ONE OF THE perks of getting older is having the privilege of changing your mind.

I used to think it foolish to get excited about the holidays until they were nearly upon us.

But having lived through so many and knowing how quickly they come and go, I’ve changed my tune.

I notice stores already are stocking their shelves for Christmas, and while it is not yet Halloween, I’m not scowling at the practice as I have in the past. I’m no longer embarrassed to say I feel a jolt of childish delight, seeing all those red baubles and bows.

When we were kids, our neighbors always put their Christmas tree up the day after Thanksgiving. No matter how hard we begged, my father would never go out into the woods to get our tree until a week or 10 days before the holiday. But unlike our neighbors, who took their tree down the day after Christmas and considered the holiday over and done with, Dad let us keep ours up until New Year’s, which we regarded as a fringe benefit of being in our family.

The thing I love about the time around Thanksgiving and Christmas is that people are really nice and generous and happy. I like Christmas shopping and wrapping presents. And I love the feeling of anticipation that pervades the holidays — the magic we felt as little kids.


I admit it — I’m a sucker for all of it and feel let down when it’s over. Maybe that’s the reason I tend to purchase Christmas gifts during the year, if I happen to spy items I view as particularly fitting for friends or family. I get to harbor a bit of that anticipation all year long.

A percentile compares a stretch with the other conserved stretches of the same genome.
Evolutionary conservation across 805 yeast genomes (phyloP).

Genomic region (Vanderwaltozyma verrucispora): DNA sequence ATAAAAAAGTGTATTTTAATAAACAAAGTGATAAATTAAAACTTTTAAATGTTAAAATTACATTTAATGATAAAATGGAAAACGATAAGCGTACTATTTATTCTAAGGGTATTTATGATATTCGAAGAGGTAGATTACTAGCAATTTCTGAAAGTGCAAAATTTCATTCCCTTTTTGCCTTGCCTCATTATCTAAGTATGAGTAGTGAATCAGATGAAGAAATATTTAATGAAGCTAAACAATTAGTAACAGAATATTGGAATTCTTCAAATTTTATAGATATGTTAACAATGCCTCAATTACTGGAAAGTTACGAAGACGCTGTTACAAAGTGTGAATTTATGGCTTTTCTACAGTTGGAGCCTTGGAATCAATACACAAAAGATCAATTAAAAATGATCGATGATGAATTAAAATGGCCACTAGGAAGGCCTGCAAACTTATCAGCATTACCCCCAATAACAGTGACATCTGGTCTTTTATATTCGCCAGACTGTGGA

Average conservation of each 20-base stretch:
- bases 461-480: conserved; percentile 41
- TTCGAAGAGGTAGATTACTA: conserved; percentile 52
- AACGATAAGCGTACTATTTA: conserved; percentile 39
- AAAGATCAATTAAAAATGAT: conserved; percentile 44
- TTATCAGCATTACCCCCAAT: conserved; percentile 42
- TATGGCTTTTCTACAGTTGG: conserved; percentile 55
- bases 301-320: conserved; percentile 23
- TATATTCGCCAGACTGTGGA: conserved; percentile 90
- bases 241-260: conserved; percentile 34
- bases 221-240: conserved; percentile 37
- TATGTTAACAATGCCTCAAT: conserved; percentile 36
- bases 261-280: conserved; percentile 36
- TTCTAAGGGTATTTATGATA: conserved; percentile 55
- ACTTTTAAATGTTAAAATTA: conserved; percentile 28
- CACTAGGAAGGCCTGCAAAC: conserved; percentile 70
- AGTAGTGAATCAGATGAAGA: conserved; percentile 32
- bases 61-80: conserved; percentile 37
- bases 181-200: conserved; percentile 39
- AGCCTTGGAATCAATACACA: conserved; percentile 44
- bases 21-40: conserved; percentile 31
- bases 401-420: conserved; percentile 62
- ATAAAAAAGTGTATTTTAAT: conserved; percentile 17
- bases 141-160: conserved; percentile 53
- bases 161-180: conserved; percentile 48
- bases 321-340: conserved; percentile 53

I know people who are so enthralled with Christmas that they start indulging long before the season begins.

One woman has collected storage boxes full of Christmas decorations over the years and a few weeks ago announced she took them out and started setting up her snowy villages, Santa Clauses, snowmen and other Christmas paraphernalia. She even posted pictures on Facebook.

A man I know is so into Christmas that on the first of November he gets a group of kids together to decorate his house for the holidays and they go way overboard.

Where several years ago I might have thought that was outlandish, I now say, why not?

If something tickles your fancy, go for it. Whatever makes you happy.


In Waterville, signs announcing church Christmas bazaars are cropping up on street corners. Marden’s Surplus & Salvage has been selling Christmas cards for a few weeks now. Organizers of the Parade of Lights and opening of Santa’s mini-village, Kringleville, held annually the day after Thanksgiving, are starting to announce this year’s plans.

Where several years ago I would have balked at all this happening so soon, I now embrace it.

Time is marching on. In a few days, Halloween will be over. November looms large, and Thanksgiving will come and go in the blink of an eye.

We all know what happens next.

And before that freezing, frigid season arrives right after New Year’s, we may as well milk the holiday season for all it’s worth.

No stigma attached.

Amy Calder has been a Morning Sentinel reporter 26 years. Her column appears here Mondays. She may be reached at


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